How coalition governments are formed and how South Africa elects the president

Published Jun 5, 2024


South African voters have decided that none of the over 50 political parties who contested the May 29 elections were worthy of a clear majority win. When this happens, the political parties with the most votes - like the ANC with it’s 40% - will require assistance from one or more parties to form a coalition government.

This past weekend, the ANC entered into discussions with the DA, EFF, IFP and others as it looks to form a government after failing to get 50% of the vote for the first time.

An ANC spokesperson said talks had been fruitful.

In South Africa, the National Assembly elects the president rather than the people directly. Through a proportional representation system, each party is allocated a certain number of seats in the National Assembly, determined by their percentage of the national vote.

Subsequently, the 400 members of the National Assembly - who are elected by the voting public, elect the president. President Cyril Ramaphosa will require 201 vote to be re-elected as president.

In the recent 2024 general elections, the ANC attained 40% of the vote (or 159 seats), the DA 21.8% (87 seats), the MK party got 14.58% (58 seats), the EFF 9.52% (39 seats) and the IFP - 3.85% (17 seats).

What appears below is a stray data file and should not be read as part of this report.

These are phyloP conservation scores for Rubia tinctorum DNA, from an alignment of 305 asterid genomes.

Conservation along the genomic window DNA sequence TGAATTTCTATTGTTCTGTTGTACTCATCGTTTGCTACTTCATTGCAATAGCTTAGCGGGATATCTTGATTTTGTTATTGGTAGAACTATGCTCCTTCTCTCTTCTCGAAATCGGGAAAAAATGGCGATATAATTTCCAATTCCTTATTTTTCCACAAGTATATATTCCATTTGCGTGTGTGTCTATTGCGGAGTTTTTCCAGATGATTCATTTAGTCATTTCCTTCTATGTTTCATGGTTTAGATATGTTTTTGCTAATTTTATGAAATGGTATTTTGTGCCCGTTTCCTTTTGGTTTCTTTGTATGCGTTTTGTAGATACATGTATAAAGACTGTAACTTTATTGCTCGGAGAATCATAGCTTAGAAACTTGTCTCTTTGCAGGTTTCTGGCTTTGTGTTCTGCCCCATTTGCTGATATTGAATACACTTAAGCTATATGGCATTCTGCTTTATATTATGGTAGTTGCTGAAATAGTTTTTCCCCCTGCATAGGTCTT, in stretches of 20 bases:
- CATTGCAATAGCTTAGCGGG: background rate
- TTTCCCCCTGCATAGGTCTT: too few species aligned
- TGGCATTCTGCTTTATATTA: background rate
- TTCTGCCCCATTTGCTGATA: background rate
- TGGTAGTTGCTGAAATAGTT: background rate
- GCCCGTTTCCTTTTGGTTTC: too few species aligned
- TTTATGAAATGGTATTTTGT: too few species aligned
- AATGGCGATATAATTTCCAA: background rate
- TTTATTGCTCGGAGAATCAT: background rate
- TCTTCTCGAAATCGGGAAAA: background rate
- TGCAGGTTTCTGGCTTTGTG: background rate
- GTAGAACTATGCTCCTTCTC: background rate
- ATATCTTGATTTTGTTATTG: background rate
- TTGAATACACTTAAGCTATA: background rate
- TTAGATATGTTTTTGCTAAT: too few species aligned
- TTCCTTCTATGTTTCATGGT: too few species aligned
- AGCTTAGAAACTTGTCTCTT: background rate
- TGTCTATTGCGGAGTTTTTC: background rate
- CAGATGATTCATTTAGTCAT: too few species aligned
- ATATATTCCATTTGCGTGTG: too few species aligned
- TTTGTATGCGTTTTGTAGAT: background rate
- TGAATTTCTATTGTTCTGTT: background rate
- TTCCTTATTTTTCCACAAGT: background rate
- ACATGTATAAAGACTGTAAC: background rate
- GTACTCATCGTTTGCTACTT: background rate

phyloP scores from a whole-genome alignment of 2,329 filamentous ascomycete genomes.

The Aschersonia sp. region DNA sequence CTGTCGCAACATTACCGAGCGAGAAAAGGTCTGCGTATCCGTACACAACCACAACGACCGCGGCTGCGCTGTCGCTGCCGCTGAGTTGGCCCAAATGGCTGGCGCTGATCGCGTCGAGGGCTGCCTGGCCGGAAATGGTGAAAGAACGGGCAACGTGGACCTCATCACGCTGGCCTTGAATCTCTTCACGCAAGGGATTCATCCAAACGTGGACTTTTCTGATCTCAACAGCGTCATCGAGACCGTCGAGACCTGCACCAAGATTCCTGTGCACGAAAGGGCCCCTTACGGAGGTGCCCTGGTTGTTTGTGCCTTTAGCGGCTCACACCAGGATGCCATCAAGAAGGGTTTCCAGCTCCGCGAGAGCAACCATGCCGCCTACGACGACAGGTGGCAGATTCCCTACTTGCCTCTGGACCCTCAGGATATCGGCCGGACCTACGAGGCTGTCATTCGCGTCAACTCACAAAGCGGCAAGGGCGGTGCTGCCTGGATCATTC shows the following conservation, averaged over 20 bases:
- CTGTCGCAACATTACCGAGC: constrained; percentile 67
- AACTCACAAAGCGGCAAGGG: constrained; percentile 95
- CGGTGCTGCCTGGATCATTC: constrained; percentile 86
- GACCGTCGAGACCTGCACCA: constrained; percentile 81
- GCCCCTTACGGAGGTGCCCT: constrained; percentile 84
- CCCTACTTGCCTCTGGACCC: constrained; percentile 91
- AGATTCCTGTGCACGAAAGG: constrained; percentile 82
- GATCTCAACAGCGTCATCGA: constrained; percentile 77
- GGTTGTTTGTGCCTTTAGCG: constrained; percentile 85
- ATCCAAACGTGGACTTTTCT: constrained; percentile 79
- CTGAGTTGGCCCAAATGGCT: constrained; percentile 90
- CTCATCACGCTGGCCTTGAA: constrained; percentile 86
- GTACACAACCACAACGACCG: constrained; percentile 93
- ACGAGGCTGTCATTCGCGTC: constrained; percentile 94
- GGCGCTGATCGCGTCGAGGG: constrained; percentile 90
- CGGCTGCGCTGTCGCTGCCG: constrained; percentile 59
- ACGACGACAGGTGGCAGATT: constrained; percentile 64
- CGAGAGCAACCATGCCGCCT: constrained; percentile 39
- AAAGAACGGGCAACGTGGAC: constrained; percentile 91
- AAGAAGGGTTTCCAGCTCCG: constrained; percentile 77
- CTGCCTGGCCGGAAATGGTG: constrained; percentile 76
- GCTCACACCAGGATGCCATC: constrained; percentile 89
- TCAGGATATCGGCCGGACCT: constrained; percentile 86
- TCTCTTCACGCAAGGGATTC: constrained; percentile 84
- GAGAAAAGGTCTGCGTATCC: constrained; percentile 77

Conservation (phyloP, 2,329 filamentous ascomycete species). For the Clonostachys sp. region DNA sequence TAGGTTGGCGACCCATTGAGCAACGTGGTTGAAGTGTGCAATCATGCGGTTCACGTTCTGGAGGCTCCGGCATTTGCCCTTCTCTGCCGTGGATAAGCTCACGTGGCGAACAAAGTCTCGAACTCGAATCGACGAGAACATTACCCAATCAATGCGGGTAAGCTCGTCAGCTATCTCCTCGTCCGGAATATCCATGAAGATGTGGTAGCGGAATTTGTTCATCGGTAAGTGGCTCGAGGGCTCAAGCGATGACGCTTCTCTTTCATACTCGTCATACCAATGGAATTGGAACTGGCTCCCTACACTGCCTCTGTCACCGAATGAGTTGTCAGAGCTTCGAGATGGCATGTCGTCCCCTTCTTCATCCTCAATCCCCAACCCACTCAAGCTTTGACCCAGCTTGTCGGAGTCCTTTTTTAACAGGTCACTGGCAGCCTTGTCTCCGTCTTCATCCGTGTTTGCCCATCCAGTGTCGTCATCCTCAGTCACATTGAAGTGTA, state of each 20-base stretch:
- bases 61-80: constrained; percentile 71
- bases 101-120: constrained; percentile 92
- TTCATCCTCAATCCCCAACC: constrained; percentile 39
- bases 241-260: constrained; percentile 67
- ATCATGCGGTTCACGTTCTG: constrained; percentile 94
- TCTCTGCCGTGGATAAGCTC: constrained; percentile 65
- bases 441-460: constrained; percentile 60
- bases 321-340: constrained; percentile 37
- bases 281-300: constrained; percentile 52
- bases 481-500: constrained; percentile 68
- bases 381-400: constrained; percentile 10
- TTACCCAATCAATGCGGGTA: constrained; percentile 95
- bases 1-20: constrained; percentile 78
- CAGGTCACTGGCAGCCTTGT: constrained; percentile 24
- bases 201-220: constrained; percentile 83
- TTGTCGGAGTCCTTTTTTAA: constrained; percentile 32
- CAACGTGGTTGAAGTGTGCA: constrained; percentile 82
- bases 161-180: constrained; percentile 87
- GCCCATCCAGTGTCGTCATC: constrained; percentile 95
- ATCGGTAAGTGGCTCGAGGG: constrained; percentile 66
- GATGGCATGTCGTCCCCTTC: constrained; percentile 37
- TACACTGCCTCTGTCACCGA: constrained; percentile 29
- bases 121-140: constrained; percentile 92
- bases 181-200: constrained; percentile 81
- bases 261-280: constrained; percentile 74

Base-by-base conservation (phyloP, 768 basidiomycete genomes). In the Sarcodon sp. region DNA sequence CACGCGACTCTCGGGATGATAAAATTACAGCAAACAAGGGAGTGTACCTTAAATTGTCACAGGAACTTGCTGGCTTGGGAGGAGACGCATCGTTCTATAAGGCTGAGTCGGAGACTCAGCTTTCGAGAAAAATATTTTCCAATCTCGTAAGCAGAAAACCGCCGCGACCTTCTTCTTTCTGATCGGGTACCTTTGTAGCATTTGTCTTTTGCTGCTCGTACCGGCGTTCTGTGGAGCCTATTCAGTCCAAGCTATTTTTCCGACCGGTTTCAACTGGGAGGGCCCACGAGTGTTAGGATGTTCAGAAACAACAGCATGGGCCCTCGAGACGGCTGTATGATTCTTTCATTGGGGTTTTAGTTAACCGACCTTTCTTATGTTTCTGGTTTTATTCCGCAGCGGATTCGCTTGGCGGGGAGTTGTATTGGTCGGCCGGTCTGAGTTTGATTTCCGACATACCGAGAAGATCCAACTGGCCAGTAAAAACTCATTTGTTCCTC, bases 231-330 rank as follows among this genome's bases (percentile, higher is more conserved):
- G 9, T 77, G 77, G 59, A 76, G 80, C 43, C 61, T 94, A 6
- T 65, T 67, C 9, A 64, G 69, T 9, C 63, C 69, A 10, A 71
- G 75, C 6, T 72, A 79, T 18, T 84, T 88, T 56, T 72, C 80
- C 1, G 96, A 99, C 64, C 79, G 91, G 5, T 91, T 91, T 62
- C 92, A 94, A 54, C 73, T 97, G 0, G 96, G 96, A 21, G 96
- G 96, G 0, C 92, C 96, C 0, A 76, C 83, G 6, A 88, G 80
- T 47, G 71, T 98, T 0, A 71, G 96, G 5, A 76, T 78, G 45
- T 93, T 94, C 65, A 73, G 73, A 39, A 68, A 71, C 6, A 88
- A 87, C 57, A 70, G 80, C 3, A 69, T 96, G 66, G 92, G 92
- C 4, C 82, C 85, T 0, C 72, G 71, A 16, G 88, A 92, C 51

This means the ANC requires 42 seats to form a government.

The 40% votes amassed by the ANC represented a 17% decline for the governing ANC, who are now expected to form a National Government of Unity with the DA, EFF, IFP, PA and the NFP.

Coming out of the 1994 elections, despite the ANC winning those elections with a clear 60%+ majority, the ANC government entered into a Government of National Unity with the likes of the National Party and the IFP.

In the last administration, Patricia De Lille of GOOD, was a Cabinet minister, heading up the Public Works and later the Tourism portfolio.

This time however, it is out of necessity and not will, as the ANC looks set to share power with the DA, EFF, IFP and others.

The agreement would involve sharing power and responsibilities, with each party having a say in decision-making processes.

Forming a coalition government requires compromise and negotiation, as parties may have different policy priorities and objectives.

The agreement could potentially see one party, the DA for example, being given legislative oversight in Parliament, while the other parties such as the EFF, IFP, PA and NFP could be given Cabinet positions.